But it had also been a year with a series of (albeit positive) rejections and having reached a turning point where I would like to pursue a new direction for my practice, positioning my new ideas against previous work has been challenging. Understanding rejection is part and parcel of the artist experience, it is difficult to see nothing new in sight and by August I was feeling burnt out and a bit deflated. And so as I wrote my application - full of hope and panic - I wanted to understand where I was falling short.
Cut to November, and the future is brighter and after a bit of time out new work and new projects have started to develop. I'm looking forward to seeing what the next year brings, and to having someone to share the journey with...
Next Wednesday 6th November I'll be co-hosting Odd Combo, an informal and open forum exploring the nuts and bolts of collaborative and collective practice at the Newbridge Project: Newcastle.
The event will be a roundtable discussion introduced by artists Theresa Poulton, Jill Tate, and myself, and is an opportunity to exchange ideas and experiences with other artists with a shared interest in working collaboratively and collectively.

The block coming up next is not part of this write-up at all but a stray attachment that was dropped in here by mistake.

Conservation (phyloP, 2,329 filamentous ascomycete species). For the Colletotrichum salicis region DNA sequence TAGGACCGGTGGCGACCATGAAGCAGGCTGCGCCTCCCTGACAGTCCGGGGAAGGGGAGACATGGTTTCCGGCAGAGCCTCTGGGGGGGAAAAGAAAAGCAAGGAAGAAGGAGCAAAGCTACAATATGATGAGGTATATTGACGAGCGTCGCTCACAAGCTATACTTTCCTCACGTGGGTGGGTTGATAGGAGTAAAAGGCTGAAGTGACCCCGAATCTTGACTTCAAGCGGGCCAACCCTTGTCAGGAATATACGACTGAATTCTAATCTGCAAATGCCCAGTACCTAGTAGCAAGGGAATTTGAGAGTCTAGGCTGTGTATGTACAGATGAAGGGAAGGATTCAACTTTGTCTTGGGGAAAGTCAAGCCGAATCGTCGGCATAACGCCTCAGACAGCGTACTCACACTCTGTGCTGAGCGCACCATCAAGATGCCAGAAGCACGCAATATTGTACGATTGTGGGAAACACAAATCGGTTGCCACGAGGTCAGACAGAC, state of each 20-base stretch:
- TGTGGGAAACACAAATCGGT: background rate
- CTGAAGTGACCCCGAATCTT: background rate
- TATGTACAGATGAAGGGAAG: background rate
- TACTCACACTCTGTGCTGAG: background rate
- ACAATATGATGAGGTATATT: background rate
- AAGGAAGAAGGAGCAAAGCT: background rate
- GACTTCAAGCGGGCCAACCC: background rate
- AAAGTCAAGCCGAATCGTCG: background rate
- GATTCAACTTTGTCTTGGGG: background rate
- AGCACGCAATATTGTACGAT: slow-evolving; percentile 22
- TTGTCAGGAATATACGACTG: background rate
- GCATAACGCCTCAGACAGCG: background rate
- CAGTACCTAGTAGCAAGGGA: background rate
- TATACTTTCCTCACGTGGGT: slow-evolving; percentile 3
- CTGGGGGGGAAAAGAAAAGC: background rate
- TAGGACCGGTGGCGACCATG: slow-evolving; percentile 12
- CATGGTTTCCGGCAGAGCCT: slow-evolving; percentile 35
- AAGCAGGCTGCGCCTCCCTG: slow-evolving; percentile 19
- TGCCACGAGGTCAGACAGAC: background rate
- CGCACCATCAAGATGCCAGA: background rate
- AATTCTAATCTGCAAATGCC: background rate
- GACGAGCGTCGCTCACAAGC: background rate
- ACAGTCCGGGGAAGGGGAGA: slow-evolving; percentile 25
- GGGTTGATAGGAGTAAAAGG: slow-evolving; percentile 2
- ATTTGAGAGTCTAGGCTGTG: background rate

We will be joined by artists Helen Shaddock, David Foggo and Lesley Guy who will share their own experience and learning from their work on collaborative projects. We welcome individuals with any level of experience or interest in collaborative practice to join the discussion or listen in!
For times, dates and accessibility information, visit the Facebook Event.
Last October, I was fortunate enough to attend Culture Action Europe's annual conference Beyond the Obvious in Timisoara, Romania, for 2 days of insightful talks, discussion and debate. With the title Ctrl+Shift HUMAN: Arts, Sciences and Technologies in Coded Societies, the conference interrogated the segregation of spheres in which ideas circulate online, the fragmentation of cultural digital content and the cultural and social effects of new global content platforms.
Across the conference, I was part of a team of rapporteurs alongside Cristina da Milano, president of ECCOM and Board member of Culture Action Europe; Andrea Carter, D6: Culture in Transit and Paula Graham-Gazzard, Director of Contemporary Visual Arts Network (CVAN), sharing my subjective reflections on the keynotes and breakout sessions. These reflections form part of a new conference publication, edited by Ramón Sangüesa from the University of Catalonia. Click here to read the publication.